Good evening readers.
Today we are able to report that Affray charges against our clients were recently withdrawn by the NSW Police prior to a hearing at the Liverpool Local Court. Affray charges (section 93C of the NSW Crimes Act) carry a maximum sentence of ten years imprisonment.
Our clients were parking their vehicle in a Liverpool carpark when another male began yelling abuse. The clients ignored the abuse and continued to park their car. Upon walking towards the exit of the carpark, the abusive male and his partner approached our clients where a further argument began. The male's female partner began to film the incident on her mobile phone. A few seconds later, the male's partner sprayed a can of deodorant in the face of one of our clients at which point the abusive male punched our client in face. A fight ensued which lasted about 1-2 minutes. Several bystanders broke up the fight and a few minutes later Police attended the scene. Our two clients and the other male were arrested and taken to Liverpool Police Station where they were interviewed. Police were also shown video footage from the female's mobile phone which purportedly showed that our clients had started the fight and had assaulted the male and his female partner. No persons were charged on the day in question.
Approximately 4 weeks later, court attendance notices for the offence of Affray were issued to both of our clients as well as the abusive male.
After receipt of the brief of evidence and during preparation of the defence by Sylvester and Browne Lawyers, a review of the subject mobile phone footage revealed that the abusive male's assault allegations had in fact been fabricated. Further, the version of events given by the male to Police during his record of interview was completely inconsistent with the video footage. It was also clear that the female had in fact started the incident by spraying a can of deodorant into the eyes of one of our clients.
On the day of the hearing, the male failed to attend court despite being subpoenaed by the Police. A medical certificate was produced and the Police subsequently sought to adjourn the hearing. Interestingly, the male's female partner, who had in fact started the fight by spraying deodorant into the eyes of our client, was not subpoenaed to give evidence. The Police had also failed to obtain a statement from the female despite the fact that the Police intended to rely upon the woman's mobile phone video to prove their case. The adjournment application by the Police was subsequently rejected by the Magistrate.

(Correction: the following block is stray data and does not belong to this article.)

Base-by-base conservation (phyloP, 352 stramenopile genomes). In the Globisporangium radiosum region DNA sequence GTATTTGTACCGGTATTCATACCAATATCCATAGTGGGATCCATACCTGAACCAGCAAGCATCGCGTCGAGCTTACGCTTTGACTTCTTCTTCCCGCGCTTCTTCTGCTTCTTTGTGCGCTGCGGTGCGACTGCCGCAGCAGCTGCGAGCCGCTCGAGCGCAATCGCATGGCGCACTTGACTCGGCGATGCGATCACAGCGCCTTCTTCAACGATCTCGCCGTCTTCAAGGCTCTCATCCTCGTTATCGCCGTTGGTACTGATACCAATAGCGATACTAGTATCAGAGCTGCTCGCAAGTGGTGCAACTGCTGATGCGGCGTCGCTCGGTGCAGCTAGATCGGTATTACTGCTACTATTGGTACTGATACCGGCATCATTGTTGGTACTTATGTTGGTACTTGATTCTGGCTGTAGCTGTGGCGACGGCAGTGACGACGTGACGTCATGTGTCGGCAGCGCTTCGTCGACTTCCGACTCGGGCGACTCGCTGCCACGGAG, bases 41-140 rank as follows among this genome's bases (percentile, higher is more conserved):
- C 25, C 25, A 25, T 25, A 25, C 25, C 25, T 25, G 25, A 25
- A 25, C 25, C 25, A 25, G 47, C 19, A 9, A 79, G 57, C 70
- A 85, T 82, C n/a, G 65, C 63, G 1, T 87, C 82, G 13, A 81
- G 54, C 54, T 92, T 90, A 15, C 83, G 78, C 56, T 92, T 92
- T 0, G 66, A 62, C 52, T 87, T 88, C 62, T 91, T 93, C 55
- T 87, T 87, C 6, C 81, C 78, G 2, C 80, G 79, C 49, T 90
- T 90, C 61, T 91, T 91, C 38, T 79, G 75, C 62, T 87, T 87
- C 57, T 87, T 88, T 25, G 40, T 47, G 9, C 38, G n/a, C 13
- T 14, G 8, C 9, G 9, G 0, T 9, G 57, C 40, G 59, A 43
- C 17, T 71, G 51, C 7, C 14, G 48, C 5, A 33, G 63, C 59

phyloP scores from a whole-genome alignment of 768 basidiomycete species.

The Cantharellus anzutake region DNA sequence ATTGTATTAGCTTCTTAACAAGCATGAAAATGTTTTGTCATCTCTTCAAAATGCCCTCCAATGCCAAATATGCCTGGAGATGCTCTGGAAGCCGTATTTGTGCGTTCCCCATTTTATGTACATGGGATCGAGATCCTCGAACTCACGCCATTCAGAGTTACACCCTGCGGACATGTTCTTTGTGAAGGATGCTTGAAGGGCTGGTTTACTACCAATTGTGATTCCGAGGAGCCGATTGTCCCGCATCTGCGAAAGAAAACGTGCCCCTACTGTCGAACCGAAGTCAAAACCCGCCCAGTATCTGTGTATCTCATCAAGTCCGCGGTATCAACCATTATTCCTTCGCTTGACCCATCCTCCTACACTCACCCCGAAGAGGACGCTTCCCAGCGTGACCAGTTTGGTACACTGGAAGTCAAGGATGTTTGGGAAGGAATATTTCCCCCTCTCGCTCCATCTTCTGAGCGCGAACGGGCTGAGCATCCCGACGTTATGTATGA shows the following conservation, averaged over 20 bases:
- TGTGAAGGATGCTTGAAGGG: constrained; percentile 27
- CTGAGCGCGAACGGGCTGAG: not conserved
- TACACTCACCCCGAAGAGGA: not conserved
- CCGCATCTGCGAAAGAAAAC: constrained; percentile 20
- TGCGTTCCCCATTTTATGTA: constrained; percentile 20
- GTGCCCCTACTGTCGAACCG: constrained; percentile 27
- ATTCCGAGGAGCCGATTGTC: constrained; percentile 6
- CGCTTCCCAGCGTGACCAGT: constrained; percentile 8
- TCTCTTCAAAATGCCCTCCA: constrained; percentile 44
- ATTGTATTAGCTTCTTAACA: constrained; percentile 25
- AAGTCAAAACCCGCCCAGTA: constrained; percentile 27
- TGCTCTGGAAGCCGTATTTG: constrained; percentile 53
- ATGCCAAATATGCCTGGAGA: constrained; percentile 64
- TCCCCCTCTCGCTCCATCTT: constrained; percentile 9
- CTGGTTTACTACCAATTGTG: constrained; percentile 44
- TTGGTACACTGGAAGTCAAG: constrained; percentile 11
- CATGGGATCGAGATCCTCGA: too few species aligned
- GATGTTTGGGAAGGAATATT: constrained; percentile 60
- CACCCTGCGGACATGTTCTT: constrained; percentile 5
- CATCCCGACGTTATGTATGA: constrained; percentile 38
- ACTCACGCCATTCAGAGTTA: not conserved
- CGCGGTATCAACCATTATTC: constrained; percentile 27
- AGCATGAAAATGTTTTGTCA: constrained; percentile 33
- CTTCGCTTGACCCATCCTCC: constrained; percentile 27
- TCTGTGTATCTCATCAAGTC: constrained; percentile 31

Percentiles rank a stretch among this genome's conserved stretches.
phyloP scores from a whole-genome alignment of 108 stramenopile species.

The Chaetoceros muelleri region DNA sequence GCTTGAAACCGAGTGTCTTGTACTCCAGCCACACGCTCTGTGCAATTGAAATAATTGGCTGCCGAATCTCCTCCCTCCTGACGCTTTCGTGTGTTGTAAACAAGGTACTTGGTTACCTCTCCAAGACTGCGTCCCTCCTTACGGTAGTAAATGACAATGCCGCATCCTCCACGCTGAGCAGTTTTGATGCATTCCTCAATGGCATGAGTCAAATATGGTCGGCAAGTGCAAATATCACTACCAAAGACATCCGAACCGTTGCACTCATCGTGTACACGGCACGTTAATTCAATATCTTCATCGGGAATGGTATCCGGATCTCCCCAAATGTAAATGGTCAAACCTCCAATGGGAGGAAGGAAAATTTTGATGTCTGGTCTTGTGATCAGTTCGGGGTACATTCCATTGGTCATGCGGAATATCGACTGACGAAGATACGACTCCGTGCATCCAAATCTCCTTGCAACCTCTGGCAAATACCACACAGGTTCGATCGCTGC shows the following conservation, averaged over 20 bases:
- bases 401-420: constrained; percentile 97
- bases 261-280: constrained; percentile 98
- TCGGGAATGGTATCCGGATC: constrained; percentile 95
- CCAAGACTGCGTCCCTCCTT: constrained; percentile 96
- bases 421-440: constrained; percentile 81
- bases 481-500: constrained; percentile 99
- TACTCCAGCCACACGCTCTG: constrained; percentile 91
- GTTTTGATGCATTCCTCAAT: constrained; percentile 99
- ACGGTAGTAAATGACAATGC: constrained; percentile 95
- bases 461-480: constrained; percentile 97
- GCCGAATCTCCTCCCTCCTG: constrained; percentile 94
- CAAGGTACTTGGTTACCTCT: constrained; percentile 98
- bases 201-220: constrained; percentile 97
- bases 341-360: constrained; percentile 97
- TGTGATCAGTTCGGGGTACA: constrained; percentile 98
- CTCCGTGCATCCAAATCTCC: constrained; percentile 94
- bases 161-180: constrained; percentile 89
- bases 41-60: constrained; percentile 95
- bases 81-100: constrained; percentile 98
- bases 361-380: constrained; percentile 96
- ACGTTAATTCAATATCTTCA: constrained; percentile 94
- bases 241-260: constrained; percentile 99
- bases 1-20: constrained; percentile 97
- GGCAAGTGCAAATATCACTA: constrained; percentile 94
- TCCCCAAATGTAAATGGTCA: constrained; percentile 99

Based upon the failure of the Police Prosecutor to obtain an adjournment together with evidentiary issues raised above, the Police Prosecutor withdrew the charges and the charges were formally dismissed against both of our clients.
Most concerning about the case was the failure of the Police officers involved to properly and thoroughly investigate the matter. If they had paid closer attention to the video footage provided to them by the alleged assault victims and compared it to the answers provided by the male in his record of interview, then it would have been quite clear that the allegations were baseless and the subject charges would not have been preferred in the first instance. Further, the failure of the Police to obtain a statement from the female regarding the incident or to cover the continuity of the subject mobile phone video evidence is inexplicable and borders upon incompetence. At the very least, the female should also have been charged with Affray or assault.
What emanates from this case and other similar cases is that Police have become over-reliant on the charge of Affray in matters involving often minor public assaults involving two or more persons. Quite clearly, Affray charges were designed by the Parliament of NSW to address violent assault incidents similar to the bikie melee that occurred at Sydney Domestic Airline Terminal a few years ago which also resulted in the death of one of the males. In our opinion, Police management will need to address this issue sooner rather than later or they will likely be on the receiving end of some large cost orders dished out by the courts.